Of course, you could always go the big-shot fund manager route and tank your investors' returns (by refusing to take losses and managing risk) after a big winning streak, but maybe the disciplined approach is more useful for those of us who manage our own money, away from the media spotlight.


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Thursday, February 24, 2011

Simplify: a Lesson from the Bad News Bears



Watch coach Leak's instructions to pitcher, Carmen Ronzonni. Sometimes we make things harder than they need to be. Simplify.

Tuesday, February 22, 2011

Russia Forum 2011 w/ Nassim Taleb, Marc Faber

Russia Forum 2011, which recently took place in Moscow, featured a global investing outlook panel discussion which included famed investors and commentators, Nassim Taleb, Marc Faber, and Hugh Hendry.



Also on hand at the forum were economist, Nouriel Roubini, strategist, Russell Napier, and a panoply of international investors and business leaders. You'll find Roubini and Napier adding their thoughts in the outlook panel video above.

There was also a rather interesting panel, featuring Faber and Taleb, entitled, "Is Russia the Best or Worst in BRIC?".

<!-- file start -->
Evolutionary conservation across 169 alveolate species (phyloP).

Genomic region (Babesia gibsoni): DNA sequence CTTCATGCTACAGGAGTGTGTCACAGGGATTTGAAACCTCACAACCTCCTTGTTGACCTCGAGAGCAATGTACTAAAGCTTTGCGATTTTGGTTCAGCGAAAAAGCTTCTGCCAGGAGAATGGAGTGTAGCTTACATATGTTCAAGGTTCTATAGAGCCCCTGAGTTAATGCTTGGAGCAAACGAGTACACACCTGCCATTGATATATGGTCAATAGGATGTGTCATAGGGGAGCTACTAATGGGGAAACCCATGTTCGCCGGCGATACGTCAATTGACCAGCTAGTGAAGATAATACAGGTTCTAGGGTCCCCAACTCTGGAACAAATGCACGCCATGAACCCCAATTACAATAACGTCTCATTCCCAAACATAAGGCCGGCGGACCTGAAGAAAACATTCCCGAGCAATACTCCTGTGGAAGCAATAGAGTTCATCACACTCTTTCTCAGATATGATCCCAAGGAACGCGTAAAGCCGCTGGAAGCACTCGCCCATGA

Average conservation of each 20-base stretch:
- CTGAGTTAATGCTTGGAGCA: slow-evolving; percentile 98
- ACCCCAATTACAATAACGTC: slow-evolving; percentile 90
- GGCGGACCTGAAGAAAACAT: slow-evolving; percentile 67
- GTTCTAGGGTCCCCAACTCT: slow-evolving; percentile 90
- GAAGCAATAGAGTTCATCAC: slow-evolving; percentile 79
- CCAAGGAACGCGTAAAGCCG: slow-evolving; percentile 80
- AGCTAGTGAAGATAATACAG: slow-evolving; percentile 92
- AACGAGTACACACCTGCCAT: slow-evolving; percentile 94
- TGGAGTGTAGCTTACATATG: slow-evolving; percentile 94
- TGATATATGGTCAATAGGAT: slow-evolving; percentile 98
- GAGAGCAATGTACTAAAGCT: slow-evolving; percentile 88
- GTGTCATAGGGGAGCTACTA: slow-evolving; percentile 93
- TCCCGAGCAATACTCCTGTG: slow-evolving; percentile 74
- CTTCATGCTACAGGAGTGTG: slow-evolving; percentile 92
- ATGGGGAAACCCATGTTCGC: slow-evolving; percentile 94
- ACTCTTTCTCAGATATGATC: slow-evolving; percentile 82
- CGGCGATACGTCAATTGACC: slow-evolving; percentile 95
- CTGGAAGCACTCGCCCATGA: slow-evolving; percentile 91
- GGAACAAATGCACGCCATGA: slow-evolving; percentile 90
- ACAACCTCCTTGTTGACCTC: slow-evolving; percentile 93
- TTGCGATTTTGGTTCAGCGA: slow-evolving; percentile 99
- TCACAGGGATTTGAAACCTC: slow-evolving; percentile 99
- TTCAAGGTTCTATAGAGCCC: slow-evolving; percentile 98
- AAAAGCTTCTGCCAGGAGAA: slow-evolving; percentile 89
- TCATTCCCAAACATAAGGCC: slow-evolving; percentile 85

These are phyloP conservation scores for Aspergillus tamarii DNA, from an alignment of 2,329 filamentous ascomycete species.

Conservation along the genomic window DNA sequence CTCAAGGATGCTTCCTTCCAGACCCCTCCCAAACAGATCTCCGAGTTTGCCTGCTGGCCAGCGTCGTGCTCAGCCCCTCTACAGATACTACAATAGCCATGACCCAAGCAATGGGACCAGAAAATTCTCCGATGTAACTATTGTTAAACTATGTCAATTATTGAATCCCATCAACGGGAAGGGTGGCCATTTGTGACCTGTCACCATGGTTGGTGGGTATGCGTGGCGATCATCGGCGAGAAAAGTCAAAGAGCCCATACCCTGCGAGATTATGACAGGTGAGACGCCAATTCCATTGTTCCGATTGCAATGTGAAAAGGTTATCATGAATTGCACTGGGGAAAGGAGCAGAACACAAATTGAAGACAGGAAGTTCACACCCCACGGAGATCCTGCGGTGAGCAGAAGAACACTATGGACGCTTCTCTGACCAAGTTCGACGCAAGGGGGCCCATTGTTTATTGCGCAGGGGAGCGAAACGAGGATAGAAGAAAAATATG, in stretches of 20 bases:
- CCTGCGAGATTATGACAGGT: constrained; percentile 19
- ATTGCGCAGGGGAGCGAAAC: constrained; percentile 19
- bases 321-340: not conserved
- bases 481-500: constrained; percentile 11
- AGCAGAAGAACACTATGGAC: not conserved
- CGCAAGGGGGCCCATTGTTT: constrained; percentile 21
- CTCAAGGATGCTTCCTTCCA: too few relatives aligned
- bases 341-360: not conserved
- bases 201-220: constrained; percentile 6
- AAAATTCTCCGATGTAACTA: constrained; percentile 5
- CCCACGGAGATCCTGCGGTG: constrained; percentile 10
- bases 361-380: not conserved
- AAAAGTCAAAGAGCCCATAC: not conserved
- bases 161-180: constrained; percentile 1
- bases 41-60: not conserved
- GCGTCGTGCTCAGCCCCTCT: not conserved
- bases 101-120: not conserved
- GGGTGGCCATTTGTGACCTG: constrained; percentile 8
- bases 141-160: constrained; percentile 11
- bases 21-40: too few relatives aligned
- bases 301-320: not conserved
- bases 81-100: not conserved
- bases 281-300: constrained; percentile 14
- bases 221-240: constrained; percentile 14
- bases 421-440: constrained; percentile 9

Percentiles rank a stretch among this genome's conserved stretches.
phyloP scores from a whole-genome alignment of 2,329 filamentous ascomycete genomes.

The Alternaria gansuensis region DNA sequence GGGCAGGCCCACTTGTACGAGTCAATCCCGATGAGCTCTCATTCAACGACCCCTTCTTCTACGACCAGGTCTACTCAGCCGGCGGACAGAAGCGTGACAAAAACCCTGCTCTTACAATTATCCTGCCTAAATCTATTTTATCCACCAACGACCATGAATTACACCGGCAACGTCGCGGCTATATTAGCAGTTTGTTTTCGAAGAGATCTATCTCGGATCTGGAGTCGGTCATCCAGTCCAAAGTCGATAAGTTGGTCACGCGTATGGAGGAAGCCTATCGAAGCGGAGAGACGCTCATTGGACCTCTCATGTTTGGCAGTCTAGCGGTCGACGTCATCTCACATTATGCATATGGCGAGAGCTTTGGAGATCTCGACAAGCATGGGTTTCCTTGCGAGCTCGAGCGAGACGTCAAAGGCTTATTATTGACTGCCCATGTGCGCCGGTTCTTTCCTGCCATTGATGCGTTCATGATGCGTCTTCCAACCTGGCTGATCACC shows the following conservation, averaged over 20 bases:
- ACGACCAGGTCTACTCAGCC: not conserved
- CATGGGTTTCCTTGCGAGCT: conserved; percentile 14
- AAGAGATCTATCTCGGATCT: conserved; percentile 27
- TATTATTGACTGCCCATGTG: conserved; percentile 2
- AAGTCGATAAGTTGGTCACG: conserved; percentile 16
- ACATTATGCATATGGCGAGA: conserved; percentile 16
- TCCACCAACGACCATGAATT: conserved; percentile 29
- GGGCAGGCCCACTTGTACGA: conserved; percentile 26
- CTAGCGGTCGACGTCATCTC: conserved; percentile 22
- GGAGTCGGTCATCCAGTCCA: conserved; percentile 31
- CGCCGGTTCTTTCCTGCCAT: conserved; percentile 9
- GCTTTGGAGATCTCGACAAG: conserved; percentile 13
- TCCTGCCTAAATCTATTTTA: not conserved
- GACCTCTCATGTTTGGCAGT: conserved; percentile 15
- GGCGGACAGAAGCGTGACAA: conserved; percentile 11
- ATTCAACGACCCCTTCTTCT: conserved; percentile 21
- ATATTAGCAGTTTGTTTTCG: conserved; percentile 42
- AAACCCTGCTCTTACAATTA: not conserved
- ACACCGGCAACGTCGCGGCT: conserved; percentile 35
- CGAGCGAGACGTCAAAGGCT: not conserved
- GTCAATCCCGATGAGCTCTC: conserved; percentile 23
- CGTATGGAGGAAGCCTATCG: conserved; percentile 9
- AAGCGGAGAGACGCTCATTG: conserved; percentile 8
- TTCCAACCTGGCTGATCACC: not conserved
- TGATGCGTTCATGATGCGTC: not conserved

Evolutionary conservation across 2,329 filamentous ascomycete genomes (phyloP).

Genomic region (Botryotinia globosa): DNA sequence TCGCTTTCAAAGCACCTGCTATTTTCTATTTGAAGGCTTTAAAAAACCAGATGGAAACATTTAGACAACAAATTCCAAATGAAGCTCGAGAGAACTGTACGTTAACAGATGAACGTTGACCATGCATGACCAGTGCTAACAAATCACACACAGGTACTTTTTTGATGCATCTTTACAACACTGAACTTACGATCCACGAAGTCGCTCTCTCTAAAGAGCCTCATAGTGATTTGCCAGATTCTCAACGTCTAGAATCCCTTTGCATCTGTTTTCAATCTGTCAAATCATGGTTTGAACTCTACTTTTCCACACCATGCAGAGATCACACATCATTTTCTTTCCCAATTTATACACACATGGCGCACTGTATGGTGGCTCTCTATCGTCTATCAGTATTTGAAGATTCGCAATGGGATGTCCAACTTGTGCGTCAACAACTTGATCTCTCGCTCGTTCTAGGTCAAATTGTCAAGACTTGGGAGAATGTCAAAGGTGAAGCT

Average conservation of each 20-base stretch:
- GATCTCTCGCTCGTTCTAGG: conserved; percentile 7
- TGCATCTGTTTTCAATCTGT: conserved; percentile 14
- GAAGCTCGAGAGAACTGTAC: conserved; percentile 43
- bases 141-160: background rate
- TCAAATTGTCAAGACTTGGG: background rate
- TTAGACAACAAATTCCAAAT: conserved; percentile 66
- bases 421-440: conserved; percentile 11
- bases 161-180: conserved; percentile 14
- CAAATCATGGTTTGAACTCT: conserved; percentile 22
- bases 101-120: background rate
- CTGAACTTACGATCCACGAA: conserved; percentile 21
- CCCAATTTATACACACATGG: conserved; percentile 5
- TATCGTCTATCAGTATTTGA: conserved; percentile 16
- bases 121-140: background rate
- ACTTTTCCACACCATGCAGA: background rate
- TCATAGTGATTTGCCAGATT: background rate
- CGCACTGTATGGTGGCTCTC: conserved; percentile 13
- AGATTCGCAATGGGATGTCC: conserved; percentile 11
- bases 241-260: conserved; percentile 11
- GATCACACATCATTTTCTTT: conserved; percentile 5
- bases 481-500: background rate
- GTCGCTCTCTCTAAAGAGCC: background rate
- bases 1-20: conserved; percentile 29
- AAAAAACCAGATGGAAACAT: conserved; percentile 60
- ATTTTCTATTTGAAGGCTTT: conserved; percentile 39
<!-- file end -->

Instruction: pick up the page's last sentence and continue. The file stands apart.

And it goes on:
As you'll surmise from the title, it's a panel debate on the strengths and weaknesses of each of the large BRIC (Brazil, Russia, India, and China) nations, with added focus on host country, Russia. So is there a strong case for investment in Russia at this time?

This conversation is worthwhile not only for the contributions from the aforementioned panel stars, but also due to the comments from other panelists and some key questions from the audience.

Pay special attention to Mario Garnero's comments on the effects of Brazil's past inflation on its middle class (this is important for those of us in QE, deficit-land US), as well as the questions on Russia's future from the native conference attendees.

If you'd like to take a look at last year's lively panel discussion and judge the panelists' comments against what took place in 2010, check out our related post links below.